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Simon and his two sons
On a scale of 1 to 100, how would you rate your life so far?
I would give it a 100. Though I experience minor “niggles”, such as bad knees and back, I still consider myself a lucky man. I am appreciative of the fact that I have two healthy young boys, a great wife, and living in a nice place. As I said before, being grateful is the key and cornerstone of being happy in life.
As an expert in the photography industry, what are your future goals?
I want to continue to develop my skills as a photographer, be open to new creative ideas, and wait for the next spark of inspiration to catch me.
Do you have any advice for those who want to become a photographer?
Just do it. You don’t need fancy equipment to get started, there’re loads of accessible online tutorials to learn from.
Robin Moffatt, a British developer with a bachelor’s degree in music, has been working with data for over twenty years. He mainly works in the field of developer relations (also known as DevRel, which covers different teams whose responsibility is to create and foster communities of developers). As part of this role creates YouTube videos, speaking at conferences, writing, and publishes blog articles. Now, he is a Principal Developer Experience Engineer at Treeverse. Continue reading as Robin goes in depth of his career journey, work-life balance, and his life philosophy.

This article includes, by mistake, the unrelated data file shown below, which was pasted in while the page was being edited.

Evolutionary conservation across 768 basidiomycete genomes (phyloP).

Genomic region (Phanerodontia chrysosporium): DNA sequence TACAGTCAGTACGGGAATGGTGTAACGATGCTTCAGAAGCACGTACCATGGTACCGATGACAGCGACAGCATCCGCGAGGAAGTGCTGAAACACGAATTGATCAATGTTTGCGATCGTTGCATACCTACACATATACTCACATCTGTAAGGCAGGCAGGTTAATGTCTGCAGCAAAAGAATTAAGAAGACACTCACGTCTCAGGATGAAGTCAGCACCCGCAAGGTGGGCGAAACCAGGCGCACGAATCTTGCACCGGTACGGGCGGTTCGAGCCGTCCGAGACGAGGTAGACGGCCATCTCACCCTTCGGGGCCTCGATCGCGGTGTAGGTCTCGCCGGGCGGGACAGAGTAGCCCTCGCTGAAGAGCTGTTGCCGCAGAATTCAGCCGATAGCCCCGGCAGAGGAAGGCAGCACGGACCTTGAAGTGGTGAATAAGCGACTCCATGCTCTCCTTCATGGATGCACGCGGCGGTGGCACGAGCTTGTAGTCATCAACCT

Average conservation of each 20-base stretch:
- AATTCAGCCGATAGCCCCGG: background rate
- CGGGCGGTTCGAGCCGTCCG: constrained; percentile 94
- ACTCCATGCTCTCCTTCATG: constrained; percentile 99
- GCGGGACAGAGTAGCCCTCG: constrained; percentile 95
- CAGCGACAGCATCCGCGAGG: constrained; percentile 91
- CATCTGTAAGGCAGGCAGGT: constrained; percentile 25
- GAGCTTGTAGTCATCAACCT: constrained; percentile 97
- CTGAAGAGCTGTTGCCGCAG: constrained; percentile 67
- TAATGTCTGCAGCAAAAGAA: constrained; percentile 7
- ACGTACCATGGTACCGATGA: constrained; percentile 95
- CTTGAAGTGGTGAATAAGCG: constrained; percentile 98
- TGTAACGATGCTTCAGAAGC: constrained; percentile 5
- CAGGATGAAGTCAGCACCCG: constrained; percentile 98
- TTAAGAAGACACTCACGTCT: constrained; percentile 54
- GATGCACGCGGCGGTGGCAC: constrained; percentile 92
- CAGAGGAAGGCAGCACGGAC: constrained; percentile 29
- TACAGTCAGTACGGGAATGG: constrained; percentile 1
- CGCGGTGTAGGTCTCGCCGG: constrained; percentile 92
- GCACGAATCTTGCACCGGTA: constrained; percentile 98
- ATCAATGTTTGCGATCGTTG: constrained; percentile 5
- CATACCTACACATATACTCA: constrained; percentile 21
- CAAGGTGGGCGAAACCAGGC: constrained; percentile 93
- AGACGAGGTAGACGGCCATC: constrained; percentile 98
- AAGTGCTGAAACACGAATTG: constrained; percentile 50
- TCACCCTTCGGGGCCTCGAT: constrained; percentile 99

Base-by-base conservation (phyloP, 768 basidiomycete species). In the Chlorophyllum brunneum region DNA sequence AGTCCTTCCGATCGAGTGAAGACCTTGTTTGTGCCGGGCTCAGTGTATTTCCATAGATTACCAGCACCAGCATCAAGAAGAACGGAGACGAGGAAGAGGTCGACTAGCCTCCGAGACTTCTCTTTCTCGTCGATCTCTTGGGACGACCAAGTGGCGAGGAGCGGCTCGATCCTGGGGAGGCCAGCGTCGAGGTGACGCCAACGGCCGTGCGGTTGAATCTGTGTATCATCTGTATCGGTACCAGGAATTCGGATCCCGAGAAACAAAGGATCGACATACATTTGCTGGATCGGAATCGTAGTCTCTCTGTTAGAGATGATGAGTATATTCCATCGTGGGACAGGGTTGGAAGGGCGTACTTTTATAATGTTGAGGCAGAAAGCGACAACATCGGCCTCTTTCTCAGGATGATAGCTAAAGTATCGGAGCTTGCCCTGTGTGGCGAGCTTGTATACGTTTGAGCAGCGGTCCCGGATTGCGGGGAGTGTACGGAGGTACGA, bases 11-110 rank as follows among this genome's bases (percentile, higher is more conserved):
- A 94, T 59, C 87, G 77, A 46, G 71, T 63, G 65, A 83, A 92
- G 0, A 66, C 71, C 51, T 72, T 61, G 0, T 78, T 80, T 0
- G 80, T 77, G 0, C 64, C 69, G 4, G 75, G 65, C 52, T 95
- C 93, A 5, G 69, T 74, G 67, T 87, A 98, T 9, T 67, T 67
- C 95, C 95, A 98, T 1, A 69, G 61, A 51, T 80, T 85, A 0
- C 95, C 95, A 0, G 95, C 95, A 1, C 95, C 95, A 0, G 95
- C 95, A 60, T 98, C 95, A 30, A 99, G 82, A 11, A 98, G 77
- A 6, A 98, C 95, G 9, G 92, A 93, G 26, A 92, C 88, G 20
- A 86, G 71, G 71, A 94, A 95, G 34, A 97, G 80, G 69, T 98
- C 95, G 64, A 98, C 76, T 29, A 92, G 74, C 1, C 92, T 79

Salman Chishti currently works as a Product Manager 2 at Microsoft. He is also currently a Microsoft Certified Trainer Regional Lead and previously was a Windows Insider MVP and Microsoft Azure MVP. Continue reading as Salman shares his career as a program manager and philosophy of life.